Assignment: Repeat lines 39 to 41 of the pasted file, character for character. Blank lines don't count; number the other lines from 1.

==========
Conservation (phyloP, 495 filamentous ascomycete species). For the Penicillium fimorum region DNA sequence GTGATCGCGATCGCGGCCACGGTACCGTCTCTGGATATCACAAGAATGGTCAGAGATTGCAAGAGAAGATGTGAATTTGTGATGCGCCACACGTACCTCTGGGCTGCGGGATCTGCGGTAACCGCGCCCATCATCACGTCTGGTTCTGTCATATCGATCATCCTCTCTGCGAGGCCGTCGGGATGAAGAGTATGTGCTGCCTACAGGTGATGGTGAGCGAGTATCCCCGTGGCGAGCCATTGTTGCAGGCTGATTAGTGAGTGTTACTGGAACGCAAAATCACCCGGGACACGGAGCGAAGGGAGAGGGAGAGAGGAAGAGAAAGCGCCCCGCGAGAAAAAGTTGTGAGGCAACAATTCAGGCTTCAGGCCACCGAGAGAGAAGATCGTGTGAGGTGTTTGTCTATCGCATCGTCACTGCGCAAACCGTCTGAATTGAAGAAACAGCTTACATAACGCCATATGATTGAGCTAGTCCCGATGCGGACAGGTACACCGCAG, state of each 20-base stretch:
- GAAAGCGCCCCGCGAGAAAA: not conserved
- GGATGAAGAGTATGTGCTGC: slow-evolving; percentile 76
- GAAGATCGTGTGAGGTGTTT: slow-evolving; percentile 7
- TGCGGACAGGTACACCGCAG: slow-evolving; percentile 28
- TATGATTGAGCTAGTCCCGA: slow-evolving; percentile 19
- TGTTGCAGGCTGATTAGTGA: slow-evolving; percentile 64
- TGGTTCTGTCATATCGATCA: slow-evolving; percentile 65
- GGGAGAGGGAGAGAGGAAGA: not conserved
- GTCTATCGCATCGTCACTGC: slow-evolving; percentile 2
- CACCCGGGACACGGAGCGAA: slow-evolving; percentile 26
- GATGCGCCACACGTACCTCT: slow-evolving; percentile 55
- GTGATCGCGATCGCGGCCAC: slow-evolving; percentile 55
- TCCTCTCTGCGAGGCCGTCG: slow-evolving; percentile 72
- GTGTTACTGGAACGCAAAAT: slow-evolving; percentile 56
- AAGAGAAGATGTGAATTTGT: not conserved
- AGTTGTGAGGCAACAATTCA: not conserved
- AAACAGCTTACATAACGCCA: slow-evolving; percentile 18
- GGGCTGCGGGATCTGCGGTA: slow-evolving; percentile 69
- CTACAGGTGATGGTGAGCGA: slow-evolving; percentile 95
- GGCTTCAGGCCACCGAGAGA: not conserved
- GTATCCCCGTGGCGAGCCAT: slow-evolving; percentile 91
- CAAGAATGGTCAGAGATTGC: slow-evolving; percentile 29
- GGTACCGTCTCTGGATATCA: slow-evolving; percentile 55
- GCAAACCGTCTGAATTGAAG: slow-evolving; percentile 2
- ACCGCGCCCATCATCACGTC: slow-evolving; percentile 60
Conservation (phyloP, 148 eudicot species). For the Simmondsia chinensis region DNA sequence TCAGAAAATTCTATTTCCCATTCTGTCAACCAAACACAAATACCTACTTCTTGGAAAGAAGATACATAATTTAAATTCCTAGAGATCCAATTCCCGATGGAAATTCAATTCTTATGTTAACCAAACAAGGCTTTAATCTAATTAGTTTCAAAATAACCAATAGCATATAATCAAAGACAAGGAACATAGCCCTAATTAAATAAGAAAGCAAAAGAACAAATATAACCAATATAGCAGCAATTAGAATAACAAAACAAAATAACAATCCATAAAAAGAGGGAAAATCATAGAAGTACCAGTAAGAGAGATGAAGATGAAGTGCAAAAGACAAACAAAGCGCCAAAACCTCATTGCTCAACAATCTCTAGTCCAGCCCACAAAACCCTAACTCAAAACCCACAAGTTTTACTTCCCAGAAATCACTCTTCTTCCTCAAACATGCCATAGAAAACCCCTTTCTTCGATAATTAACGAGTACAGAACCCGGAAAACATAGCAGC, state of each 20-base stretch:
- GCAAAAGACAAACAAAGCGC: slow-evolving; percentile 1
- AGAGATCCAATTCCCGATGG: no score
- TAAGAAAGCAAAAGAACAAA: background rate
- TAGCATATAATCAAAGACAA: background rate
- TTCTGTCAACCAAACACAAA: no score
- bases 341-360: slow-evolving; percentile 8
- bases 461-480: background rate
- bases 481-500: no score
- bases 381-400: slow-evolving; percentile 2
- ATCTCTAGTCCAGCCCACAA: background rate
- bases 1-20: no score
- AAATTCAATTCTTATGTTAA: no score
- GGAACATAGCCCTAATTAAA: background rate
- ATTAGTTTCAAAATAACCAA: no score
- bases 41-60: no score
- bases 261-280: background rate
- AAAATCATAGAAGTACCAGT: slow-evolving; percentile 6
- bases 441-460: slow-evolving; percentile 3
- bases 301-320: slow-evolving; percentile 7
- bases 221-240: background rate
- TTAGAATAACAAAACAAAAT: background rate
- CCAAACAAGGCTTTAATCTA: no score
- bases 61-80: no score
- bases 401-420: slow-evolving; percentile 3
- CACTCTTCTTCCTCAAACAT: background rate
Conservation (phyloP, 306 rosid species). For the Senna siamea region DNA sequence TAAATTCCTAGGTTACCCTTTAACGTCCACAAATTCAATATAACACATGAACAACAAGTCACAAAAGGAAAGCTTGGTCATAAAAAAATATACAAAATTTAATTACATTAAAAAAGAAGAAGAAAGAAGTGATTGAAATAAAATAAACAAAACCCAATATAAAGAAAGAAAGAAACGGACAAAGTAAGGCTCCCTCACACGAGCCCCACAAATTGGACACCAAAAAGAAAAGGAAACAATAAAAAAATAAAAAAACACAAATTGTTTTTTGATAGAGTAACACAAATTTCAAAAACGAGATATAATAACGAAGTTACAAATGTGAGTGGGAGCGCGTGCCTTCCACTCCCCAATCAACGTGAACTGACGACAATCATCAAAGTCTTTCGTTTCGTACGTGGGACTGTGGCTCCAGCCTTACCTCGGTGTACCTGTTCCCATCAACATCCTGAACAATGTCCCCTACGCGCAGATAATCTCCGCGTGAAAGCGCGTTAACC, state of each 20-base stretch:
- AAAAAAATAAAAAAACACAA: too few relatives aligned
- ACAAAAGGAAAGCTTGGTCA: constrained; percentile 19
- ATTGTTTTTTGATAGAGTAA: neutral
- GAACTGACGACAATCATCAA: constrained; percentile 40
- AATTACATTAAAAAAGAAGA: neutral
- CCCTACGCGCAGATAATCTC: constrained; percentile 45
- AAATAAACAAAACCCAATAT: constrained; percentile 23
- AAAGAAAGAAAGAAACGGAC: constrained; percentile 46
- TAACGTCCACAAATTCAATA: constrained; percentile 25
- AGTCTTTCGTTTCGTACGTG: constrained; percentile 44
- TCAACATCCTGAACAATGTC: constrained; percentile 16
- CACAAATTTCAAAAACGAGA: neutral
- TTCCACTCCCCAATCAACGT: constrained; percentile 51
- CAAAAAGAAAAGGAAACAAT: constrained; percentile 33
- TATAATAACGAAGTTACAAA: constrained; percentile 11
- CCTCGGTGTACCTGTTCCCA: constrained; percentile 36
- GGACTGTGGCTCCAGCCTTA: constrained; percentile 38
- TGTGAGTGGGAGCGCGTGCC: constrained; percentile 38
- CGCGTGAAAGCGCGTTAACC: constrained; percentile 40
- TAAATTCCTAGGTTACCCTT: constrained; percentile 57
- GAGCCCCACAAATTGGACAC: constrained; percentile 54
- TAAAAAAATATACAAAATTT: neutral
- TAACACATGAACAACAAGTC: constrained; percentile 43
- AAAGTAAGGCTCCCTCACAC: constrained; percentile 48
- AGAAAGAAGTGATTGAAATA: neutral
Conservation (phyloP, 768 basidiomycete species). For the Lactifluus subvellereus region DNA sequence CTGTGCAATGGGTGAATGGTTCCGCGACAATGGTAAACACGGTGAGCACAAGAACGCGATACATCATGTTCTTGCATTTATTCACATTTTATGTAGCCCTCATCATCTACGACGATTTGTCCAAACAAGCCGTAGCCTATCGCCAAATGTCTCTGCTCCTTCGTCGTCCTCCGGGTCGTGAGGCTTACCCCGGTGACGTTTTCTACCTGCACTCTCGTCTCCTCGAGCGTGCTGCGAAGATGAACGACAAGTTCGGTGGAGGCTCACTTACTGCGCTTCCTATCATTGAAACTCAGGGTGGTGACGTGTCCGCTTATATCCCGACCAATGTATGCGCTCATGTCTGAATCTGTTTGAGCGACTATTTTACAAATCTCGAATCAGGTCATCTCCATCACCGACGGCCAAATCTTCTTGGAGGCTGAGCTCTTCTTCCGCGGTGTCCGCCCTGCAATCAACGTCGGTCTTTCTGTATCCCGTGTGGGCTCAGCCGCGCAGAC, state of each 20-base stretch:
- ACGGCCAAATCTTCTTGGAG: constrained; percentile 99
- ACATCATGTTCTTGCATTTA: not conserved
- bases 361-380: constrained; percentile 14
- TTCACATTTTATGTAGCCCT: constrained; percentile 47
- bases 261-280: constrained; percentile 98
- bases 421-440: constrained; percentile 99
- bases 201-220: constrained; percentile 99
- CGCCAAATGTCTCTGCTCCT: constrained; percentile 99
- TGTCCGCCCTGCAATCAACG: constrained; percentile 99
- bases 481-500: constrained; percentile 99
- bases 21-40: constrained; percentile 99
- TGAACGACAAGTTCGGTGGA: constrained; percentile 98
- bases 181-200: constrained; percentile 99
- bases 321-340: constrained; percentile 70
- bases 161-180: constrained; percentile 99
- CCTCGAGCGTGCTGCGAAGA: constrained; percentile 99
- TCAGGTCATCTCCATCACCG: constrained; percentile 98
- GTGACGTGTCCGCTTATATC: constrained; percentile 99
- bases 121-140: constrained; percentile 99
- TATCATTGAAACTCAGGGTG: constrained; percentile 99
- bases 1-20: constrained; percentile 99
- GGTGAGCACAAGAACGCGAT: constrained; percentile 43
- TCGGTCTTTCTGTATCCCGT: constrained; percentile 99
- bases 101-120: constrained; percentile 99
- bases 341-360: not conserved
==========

- AAATTCAATTCTTATGTTAA: no score
- GGAACATAGCCCTAATTAAA: background rate
- ATTAGTTTCAAAATAACCAA: no score